The last temptation has the Spirit of Evil taking Jesus to the summit of the Temple in Jerusalem, called the parapet. This is a very significant location for such a temptation, whether Jesus was actually taken there or just virtually saw it. The Temple was where the Father was worshipped and adored. This temptation has the devil taking Jesus to the heights of the temple. In essence he is telling Jesus: “ In your humanity make yourself equal to your Father who is worshipped here; be higher than God who lives here. .“ In his humanity, Jesus was called by his Father to be the obedient human servant of the Father, submitting his human will to the Divine Will of the Father. Jesus’ answer to him was, “ You shall not put the Lord your God to the test.”  We can extract the meaning of this temptation of Jesus and apply it to our own lives.  The essence of sin is choosing to make ourselves for a moment or for many moments of our lives more important than God. We disregard what God wants of us and choose to live the way we want to live. We take ourselves, so to speak, to the parapet which is God’s place, and place ourselves there instead. That was the essence of the sin of Adam and Eve in the garden. By eating the forbidden fruit, they believed they would become equal to God, no longer needing to be under His leadership.   In one way or other, all human sins involve this kind of intention.

The final words of the gospel tell us that the Spirit of Evil then gave up on that attempt to dissuade Jesus from fulfilling His calling, but as the reading tells us that he merely departed from Jesus for the time being. The inference being that he would return at other times, and he did, and he will with us also as long as we live. The purposes of the demonic are to thwart the plans of the Lord to bring us to our intended, exalted destination.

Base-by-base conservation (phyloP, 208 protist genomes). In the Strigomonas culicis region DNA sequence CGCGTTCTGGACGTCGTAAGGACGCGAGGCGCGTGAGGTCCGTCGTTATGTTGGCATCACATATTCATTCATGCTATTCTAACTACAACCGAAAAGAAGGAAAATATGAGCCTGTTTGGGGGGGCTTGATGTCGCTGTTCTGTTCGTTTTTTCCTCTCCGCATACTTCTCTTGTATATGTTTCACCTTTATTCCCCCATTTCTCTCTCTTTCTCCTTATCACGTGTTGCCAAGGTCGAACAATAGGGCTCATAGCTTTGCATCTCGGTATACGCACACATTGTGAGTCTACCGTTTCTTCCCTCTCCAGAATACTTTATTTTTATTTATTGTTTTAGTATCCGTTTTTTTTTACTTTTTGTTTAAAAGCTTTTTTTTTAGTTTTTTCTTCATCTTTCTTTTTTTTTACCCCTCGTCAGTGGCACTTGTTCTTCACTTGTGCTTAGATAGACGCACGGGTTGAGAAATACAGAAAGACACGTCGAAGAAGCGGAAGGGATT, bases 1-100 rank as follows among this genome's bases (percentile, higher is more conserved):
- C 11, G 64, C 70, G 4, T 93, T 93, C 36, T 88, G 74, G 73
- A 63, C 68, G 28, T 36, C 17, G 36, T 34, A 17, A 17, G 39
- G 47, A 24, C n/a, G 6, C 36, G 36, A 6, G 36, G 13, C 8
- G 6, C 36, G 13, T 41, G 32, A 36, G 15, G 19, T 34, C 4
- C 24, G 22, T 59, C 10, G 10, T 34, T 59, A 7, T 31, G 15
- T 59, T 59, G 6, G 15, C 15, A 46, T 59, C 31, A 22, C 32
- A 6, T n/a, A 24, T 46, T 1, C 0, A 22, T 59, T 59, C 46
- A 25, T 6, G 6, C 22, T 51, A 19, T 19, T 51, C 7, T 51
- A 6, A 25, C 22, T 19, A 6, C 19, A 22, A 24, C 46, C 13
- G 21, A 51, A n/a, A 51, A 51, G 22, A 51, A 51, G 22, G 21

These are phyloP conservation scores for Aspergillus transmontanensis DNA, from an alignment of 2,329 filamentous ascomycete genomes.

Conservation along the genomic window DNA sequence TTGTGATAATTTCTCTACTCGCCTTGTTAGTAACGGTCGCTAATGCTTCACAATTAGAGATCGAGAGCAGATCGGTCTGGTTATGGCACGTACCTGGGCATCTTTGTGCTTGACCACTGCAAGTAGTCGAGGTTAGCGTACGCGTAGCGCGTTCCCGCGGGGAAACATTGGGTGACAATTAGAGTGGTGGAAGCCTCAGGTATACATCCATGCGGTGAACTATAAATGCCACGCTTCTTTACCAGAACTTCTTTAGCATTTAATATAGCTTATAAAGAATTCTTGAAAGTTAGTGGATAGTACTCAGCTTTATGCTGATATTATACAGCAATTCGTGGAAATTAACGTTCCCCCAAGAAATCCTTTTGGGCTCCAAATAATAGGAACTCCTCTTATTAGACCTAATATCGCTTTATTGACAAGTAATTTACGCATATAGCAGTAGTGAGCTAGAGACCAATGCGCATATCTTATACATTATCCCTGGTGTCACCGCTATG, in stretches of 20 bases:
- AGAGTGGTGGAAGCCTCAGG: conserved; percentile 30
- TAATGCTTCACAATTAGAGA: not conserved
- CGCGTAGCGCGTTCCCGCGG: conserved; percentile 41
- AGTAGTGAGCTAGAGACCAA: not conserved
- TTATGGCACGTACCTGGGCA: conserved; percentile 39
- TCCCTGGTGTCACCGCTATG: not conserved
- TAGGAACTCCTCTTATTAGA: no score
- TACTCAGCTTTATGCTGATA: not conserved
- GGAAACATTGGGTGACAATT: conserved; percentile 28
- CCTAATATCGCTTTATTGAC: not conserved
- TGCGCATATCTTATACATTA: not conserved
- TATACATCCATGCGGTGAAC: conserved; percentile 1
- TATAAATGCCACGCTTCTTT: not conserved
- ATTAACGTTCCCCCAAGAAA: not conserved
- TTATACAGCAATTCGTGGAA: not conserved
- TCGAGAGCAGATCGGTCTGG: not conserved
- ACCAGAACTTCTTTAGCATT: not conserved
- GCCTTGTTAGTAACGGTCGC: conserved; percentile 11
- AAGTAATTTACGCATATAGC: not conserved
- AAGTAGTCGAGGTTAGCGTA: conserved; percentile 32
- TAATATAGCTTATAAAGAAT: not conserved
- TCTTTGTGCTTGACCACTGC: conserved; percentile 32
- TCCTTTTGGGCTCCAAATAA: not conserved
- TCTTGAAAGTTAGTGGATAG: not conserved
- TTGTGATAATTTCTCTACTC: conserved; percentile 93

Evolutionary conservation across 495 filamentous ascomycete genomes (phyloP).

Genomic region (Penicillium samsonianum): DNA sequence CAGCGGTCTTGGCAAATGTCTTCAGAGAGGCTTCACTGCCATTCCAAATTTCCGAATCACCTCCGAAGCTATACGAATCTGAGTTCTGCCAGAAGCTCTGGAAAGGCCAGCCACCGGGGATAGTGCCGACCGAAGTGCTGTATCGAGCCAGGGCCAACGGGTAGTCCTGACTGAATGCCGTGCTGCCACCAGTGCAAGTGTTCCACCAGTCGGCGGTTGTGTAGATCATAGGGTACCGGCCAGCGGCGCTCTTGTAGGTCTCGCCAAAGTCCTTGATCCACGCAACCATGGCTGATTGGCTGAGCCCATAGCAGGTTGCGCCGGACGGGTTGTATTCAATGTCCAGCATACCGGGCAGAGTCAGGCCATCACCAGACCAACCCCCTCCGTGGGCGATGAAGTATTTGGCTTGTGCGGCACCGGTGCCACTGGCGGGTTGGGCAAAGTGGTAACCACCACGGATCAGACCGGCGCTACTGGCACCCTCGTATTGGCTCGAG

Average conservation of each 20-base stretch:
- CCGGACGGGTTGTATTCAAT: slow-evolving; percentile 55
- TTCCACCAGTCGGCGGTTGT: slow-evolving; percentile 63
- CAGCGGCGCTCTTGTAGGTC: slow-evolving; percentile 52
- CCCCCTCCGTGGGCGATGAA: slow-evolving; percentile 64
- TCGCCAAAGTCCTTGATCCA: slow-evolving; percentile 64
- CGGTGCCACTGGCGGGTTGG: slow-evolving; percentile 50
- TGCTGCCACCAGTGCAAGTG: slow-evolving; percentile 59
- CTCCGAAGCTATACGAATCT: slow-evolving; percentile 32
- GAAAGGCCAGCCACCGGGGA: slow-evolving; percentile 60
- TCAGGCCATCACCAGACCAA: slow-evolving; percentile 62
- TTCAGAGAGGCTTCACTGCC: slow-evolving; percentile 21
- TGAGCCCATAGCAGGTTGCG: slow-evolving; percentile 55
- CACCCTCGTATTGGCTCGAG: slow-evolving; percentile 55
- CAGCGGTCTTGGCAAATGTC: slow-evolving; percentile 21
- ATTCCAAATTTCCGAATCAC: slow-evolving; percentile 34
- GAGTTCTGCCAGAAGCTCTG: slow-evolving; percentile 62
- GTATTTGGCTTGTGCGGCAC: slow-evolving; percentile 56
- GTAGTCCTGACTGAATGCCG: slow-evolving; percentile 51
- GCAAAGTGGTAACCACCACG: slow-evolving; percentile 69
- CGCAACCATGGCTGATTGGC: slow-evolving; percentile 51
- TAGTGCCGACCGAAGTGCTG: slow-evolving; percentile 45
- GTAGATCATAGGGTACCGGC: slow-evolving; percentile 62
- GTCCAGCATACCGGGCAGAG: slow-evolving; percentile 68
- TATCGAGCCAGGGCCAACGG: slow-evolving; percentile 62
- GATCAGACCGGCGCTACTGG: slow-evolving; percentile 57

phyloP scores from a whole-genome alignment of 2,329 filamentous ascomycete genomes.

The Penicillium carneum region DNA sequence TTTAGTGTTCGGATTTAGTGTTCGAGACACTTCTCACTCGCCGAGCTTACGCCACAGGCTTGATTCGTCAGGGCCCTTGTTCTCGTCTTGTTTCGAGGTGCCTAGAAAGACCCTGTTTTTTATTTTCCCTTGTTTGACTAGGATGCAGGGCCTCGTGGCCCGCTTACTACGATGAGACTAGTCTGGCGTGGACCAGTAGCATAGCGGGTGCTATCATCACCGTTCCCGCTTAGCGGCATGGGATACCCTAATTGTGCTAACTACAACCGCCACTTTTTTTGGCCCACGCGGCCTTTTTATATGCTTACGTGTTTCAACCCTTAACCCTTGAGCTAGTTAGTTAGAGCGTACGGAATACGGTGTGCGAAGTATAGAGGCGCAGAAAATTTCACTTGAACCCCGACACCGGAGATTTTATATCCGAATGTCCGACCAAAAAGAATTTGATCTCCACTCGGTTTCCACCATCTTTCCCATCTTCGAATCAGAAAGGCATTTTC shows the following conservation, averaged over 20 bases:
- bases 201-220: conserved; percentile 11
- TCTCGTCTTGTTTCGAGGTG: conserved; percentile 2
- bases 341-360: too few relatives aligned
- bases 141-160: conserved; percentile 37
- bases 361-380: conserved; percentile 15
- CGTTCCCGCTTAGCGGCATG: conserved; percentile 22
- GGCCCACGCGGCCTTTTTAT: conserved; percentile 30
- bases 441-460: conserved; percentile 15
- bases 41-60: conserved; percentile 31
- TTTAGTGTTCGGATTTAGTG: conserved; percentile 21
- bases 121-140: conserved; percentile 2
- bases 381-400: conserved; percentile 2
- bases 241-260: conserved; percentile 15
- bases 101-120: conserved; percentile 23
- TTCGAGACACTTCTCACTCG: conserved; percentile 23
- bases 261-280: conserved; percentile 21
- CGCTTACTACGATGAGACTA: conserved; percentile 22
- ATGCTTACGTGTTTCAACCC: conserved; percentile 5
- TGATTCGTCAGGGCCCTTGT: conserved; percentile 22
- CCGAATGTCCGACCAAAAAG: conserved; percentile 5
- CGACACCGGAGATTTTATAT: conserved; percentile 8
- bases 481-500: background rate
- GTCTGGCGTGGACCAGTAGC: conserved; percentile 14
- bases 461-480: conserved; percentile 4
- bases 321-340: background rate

March 03, 2019 

(6TH SUNDAY IN ORDINARY TIME)

SERMON

 

          A number of our Old Testament readings these past months take us back to  painful experiences in the lives of the Jewish people: their years of defeat by foreign nations and the subsequent enslavement of a portion of their population to foreign lands. Today’s reading takes us back to those times. In such times and experiences people tend to lose hope, fall into despair, and perhaps give up on the realities upon which they based their psychological and spiritual securities. Perhaps we have all experienced passages of life when all seemed bleak, and our hope for security waned into nothingness. In the midst of such a period in Jewish history our reading today recounts the message of the prophet Jeramiah to the discouraged chosen people. Jeramiah urges his people not to succumb to despair, but to invest their hope in God. He points out how natural it is for us in such times to grasp at created things and try to stabilize our lives by totally relying on them. They may help us partially and temporarily to gain security in the face of trials, but Jeremiah reminds his people (and also us who hear his message) that our greatest strength in the face of grave problems is to place hope in the Lord. Yes, we can use created things to bring us a certain amount of security in life, but our bedrock of security in life should be our hope and trust in the Lord. “Cursed is the man who trusts in human beings, who seeks his strength in flesh, but whose heart turns away from the Lord, “ are the words he uses to dissuade his hearers from merely basing their main securities on passing things and failing to put our trust in the Lord.